Bhoys Analytics: How Ange Postecoglou can change Celtic

By John McGinley

June 3, 2021

On 67 Hail Hail we’ve brought you a variety of arguments for and against the Ange Postecoglou appointment at Celtic over the last few days, presenting our own opinions as well as speaking to journalists in Japan and Australia.

But what does the data say about his time at Yokohama F. Marinos?

The following analysis was researched and written by the ever superb Bhoys Analytics, who you can follow on Twitter for even more analysis and opinions @BhoysAnalytics.

This will show the data behind how Ange Postecoglou changed the Marinos from a mid-table side into champions and its relevance to Celtic.

Postecoglou, financial limitations and Marinos improvement

Ange is working with a budget that ranks 12th out of 18 teams and has them constantly overperforming, winning & competing for titles. Making up the financial gap in football with good managers is a vital step for any club wanting to compete above their means.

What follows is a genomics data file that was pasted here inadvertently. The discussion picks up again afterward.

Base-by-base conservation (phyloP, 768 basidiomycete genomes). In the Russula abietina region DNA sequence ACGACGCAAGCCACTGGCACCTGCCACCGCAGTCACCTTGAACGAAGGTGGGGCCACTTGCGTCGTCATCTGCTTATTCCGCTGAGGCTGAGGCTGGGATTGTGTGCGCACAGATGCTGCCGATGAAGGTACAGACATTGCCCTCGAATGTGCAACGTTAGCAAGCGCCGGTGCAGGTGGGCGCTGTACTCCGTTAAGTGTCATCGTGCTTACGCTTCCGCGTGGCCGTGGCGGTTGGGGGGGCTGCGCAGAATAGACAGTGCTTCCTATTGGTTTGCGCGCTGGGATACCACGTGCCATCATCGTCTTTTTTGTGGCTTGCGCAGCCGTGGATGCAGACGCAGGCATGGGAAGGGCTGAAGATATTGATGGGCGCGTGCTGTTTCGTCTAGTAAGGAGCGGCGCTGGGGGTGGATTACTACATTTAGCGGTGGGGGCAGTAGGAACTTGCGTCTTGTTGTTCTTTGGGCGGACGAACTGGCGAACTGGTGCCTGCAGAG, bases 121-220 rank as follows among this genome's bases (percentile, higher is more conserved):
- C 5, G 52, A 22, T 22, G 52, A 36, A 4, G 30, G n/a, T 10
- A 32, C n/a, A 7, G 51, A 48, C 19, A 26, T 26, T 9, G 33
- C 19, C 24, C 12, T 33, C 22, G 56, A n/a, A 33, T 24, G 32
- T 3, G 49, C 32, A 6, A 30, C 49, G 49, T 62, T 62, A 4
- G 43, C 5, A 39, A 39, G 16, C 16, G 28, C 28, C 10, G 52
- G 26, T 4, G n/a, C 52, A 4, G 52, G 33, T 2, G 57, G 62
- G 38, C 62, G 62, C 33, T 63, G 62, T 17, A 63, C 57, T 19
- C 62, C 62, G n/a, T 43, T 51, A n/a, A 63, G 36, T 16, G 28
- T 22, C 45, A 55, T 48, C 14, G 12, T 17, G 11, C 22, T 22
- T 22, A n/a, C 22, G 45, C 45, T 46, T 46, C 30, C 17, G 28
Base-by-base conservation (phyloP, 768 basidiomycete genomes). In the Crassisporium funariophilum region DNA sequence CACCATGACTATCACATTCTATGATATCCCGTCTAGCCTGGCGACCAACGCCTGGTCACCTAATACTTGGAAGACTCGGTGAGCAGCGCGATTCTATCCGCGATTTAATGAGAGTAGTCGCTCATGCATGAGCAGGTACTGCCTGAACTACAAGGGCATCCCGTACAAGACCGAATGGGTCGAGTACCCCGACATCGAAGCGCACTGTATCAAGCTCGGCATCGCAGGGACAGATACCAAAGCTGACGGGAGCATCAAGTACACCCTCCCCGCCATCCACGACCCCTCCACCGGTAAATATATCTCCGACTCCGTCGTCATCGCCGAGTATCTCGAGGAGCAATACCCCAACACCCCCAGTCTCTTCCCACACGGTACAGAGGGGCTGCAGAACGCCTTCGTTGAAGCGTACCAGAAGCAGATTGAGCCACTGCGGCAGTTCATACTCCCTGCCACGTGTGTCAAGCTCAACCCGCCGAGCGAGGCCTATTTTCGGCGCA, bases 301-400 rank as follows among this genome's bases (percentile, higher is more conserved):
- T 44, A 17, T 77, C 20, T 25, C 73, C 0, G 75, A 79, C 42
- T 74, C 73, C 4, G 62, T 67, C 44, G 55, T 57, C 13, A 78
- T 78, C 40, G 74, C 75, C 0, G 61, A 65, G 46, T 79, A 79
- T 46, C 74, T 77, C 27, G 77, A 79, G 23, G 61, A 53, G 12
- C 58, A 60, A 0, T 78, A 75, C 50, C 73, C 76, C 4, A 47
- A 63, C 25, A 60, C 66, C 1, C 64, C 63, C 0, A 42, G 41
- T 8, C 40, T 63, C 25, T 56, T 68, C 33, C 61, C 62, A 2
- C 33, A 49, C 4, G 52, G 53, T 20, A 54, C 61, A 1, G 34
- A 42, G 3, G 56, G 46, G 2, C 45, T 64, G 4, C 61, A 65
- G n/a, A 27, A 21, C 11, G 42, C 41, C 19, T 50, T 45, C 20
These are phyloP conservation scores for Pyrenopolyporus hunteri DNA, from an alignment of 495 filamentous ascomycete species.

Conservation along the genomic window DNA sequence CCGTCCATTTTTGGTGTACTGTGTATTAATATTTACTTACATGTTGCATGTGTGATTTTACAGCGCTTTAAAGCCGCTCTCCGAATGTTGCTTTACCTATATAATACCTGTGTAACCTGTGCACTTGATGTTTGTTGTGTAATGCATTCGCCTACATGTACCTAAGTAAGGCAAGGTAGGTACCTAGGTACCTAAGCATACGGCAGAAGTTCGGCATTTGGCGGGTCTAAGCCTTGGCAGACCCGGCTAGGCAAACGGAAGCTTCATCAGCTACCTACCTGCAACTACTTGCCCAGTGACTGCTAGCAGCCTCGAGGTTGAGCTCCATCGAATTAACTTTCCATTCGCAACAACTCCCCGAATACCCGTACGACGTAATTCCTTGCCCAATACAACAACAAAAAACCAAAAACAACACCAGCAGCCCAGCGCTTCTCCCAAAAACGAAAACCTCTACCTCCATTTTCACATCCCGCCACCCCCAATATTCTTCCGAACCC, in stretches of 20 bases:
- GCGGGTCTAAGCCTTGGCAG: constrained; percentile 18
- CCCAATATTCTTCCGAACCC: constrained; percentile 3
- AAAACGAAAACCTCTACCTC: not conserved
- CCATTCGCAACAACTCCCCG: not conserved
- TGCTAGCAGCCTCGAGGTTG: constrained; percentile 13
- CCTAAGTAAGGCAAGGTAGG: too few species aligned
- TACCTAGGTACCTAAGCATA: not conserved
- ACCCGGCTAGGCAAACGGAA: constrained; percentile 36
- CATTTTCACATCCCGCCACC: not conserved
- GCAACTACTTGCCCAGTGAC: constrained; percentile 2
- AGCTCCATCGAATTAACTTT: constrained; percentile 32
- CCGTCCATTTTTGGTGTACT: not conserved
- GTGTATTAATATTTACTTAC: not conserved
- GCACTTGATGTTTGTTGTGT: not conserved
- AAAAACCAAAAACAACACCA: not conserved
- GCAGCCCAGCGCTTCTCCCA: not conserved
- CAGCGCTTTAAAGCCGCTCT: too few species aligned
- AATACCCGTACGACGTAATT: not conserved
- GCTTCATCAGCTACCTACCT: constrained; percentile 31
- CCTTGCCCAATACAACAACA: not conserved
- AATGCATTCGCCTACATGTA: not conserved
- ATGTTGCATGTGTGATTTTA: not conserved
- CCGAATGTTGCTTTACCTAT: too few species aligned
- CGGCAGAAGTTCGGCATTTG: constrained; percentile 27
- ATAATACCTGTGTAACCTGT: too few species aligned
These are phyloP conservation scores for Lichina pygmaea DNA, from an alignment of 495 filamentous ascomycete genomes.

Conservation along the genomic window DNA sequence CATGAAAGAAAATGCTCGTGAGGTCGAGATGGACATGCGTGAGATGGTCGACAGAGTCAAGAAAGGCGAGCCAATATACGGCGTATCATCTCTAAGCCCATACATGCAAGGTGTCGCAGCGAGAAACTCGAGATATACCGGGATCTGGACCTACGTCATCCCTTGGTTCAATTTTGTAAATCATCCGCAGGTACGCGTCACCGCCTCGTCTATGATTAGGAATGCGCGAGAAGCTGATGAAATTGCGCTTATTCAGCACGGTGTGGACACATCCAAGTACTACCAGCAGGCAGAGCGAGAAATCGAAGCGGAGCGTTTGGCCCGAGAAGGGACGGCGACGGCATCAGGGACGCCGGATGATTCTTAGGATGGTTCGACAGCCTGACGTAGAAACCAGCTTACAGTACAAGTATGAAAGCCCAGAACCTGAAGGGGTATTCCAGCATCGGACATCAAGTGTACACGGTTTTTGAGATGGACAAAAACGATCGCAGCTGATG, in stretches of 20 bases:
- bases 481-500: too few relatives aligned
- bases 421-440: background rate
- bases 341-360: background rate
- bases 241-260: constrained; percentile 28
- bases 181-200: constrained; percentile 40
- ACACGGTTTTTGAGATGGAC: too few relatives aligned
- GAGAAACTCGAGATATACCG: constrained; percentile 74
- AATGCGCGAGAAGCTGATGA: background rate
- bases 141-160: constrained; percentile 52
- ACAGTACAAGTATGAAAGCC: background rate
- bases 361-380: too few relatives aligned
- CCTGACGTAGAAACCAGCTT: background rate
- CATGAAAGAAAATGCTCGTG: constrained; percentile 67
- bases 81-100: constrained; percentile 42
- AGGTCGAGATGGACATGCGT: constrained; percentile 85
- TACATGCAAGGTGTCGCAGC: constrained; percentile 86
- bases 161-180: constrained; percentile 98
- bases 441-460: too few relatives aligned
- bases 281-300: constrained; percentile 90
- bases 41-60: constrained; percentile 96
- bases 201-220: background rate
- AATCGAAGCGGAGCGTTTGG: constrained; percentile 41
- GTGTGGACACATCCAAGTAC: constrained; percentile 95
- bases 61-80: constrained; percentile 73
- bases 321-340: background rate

His first season was tough as he deployed his high-intensity possession-based style on a side that had never played this way before. After this transition year, Ange took his team to the title as other teams struggled to deal with the energy of his team.

Although underlying performances were good in 2020, his team fell victim to bad variance and conceded far more than they should have and dropped down the table. However, 2021 has seen Ange guide his team back to competing at the top of the table, currently sitting in 3rd with games in hand.

Postecoglou prefers offensive football. The number of goals and xG rise with his introduction and continue to steadily increase through his reign. His team’s defensive underperformance in 2020 can be seen clearly when comparing the 59 goals conceded with only 47.46xGA.

The 55-year-old is having his best spell as the Marinos’ manager this season. His philosophy is now the backbone of the club and that has led to a further rise in the number of expected goals. Since arriving, Ange has changed a team on an xG differential of -0.25 to 0.74.

Underlying changes in comparison to the Celtic Invincibles